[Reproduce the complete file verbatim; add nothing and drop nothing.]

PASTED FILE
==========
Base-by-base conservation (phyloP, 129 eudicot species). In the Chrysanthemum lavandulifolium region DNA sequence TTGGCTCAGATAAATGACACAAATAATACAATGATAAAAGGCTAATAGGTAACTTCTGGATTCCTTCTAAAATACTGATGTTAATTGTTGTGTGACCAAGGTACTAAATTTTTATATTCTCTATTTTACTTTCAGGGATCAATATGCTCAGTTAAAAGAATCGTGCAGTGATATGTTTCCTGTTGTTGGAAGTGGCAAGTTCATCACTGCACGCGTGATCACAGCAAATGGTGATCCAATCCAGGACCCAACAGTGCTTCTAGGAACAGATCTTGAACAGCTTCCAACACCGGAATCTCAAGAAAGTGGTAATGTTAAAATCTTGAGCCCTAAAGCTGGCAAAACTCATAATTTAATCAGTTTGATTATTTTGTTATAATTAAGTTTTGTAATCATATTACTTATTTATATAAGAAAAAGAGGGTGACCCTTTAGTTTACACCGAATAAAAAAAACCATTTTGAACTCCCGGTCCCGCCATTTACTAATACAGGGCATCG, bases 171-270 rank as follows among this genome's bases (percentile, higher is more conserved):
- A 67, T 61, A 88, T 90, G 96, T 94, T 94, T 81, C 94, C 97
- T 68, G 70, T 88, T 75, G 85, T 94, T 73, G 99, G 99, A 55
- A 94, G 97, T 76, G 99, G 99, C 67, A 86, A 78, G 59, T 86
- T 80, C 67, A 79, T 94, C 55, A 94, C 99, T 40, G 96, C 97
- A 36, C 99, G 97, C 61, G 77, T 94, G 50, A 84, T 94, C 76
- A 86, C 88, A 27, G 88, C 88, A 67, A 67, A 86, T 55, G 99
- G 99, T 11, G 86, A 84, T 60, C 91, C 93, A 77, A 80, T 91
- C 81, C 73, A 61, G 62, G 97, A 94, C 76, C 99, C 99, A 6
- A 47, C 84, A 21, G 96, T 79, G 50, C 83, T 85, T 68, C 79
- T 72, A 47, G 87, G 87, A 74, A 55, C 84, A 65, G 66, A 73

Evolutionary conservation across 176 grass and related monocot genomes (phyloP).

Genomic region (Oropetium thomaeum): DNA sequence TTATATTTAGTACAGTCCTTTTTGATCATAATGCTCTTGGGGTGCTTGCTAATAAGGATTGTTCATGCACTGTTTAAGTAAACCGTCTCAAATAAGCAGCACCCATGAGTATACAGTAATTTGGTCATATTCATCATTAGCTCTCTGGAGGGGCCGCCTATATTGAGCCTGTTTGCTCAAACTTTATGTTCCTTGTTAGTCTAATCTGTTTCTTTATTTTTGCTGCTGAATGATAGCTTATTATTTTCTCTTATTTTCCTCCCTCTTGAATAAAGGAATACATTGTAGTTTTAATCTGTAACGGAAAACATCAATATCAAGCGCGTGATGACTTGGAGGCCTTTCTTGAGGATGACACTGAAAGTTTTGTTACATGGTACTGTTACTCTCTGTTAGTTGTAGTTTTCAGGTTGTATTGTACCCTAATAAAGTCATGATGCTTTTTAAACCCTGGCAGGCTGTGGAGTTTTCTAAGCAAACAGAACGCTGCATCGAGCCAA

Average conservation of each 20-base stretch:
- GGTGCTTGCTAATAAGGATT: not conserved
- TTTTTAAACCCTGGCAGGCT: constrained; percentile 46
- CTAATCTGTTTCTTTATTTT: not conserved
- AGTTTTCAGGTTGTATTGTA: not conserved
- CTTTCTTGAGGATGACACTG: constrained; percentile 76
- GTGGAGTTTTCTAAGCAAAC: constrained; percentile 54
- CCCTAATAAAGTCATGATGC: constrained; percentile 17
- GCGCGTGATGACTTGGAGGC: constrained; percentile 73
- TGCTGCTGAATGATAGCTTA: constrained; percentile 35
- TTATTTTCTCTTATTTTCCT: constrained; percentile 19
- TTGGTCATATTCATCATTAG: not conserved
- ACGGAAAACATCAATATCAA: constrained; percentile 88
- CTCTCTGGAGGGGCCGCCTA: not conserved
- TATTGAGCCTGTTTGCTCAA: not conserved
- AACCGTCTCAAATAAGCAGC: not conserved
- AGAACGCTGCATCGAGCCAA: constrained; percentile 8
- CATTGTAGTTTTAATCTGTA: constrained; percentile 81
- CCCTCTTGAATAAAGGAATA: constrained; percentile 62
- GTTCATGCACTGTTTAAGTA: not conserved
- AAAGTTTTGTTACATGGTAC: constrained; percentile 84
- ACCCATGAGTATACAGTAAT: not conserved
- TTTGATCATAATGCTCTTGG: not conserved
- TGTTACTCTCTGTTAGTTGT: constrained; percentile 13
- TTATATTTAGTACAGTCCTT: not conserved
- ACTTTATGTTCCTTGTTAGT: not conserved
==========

Base-by-base conservation (phyloP, 129 eudicot species). In the Chrysanthemum lavandulifolium region DNA sequence TTGGCTCAGATAAATGACACAAATAATACAATGATAAAAGGCTAATAGGTAACTTCTGGATTCCTTCTAAAATACTGATGTTAATTGTTGTGTGACCAAGGTACTAAATTTTTATATTCTCTATTTTACTTTCAGGGATCAATATGCTCAGTTAAAAGAATCGTGCAGTGATATGTTTCCTGTTGTTGGAAGTGGCAAGTTCATCACTGCACGCGTGATCACAGCAAATGGTGATCCAATCCAGGACCCAACAGTGCTTCTAGGAACAGATCTTGAACAGCTTCCAACACCGGAATCTCAAGAAAGTGGTAATGTTAAAATCTTGAGCCCTAAAGCTGGCAAAACTCATAATTTAATCAGTTTGATTATTTTGTTATAATTAAGTTTTGTAATCATATTACTTATTTATATAAGAAAAAGAGGGTGACCCTTTAGTTTACACCGAATAAAAAAAACCATTTTGAACTCCCGGTCCCGCCATTTACTAATACAGGGCATCG, bases 171-270 rank as follows among this genome's bases (percentile, higher is more conserved):
- A 67, T 61, A 88, T 90, G 96, T 94, T 94, T 81, C 94, C 97
- T 68, G 70, T 88, T 75, G 85, T 94, T 73, G 99, G 99, A 55
- A 94, G 97, T 76, G 99, G 99, C 67, A 86, A 78, G 59, T 86
- T 80, C 67, A 79, T 94, C 55, A 94, C 99, T 40, G 96, C 97
- A 36, C 99, G 97, C 61, G 77, T 94, G 50, A 84, T 94, C 76
- A 86, C 88, A 27, G 88, C 88, A 67, A 67, A 86, T 55, G 99
- G 99, T 11, G 86, A 84, T 60, C 91, C 93, A 77, A 80, T 91
- C 81, C 73, A 61, G 62, G 97, A 94, C 76, C 99, C 99, A 6
- A 47, C 84, A 21, G 96, T 79, G 50, C 83, T 85, T 68, C 79
- T 72, A 47, G 87, G 87, A 74, A 55, C 84, A 65, G 66, A 73

Evolutionary conservation across 176 grass and related monocot genomes (phyloP).

Genomic region (Oropetium thomaeum): DNA sequence TTATATTTAGTACAGTCCTTTTTGATCATAATGCTCTTGGGGTGCTTGCTAATAAGGATTGTTCATGCACTGTTTAAGTAAACCGTCTCAAATAAGCAGCACCCATGAGTATACAGTAATTTGGTCATATTCATCATTAGCTCTCTGGAGGGGCCGCCTATATTGAGCCTGTTTGCTCAAACTTTATGTTCCTTGTTAGTCTAATCTGTTTCTTTATTTTTGCTGCTGAATGATAGCTTATTATTTTCTCTTATTTTCCTCCCTCTTGAATAAAGGAATACATTGTAGTTTTAATCTGTAACGGAAAACATCAATATCAAGCGCGTGATGACTTGGAGGCCTTTCTTGAGGATGACACTGAAAGTTTTGTTACATGGTACTGTTACTCTCTGTTAGTTGTAGTTTTCAGGTTGTATTGTACCCTAATAAAGTCATGATGCTTTTTAAACCCTGGCAGGCTGTGGAGTTTTCTAAGCAAACAGAACGCTGCATCGAGCCAA

Average conservation of each 20-base stretch:
- GGTGCTTGCTAATAAGGATT: not conserved
- TTTTTAAACCCTGGCAGGCT: constrained; percentile 46
- CTAATCTGTTTCTTTATTTT: not conserved
- AGTTTTCAGGTTGTATTGTA: not conserved
- CTTTCTTGAGGATGACACTG: constrained; percentile 76
- GTGGAGTTTTCTAAGCAAAC: constrained; percentile 54
- CCCTAATAAAGTCATGATGC: constrained; percentile 17
- GCGCGTGATGACTTGGAGGC: constrained; percentile 73
- TGCTGCTGAATGATAGCTTA: constrained; percentile 35
- TTATTTTCTCTTATTTTCCT: constrained; percentile 19
- TTGGTCATATTCATCATTAG: not conserved
- ACGGAAAACATCAATATCAA: constrained; percentile 88
- CTCTCTGGAGGGGCCGCCTA: not conserved
- TATTGAGCCTGTTTGCTCAA: not conserved
- AACCGTCTCAAATAAGCAGC: not conserved
- AGAACGCTGCATCGAGCCAA: constrained; percentile 8
- CATTGTAGTTTTAATCTGTA: constrained; percentile 81
- CCCTCTTGAATAAAGGAATA: constrained; percentile 62
- GTTCATGCACTGTTTAAGTA: not conserved
- AAAGTTTTGTTACATGGTAC: constrained; percentile 84
- ACCCATGAGTATACAGTAAT: not conserved
- TTTGATCATAATGCTCTTGG: not conserved
- TGTTACTCTCTGTTAGTTGT: constrained; percentile 13
- TTATATTTAGTACAGTCCTT: not conserved
- ACTTTATGTTCCTTGTTAGT: not conserved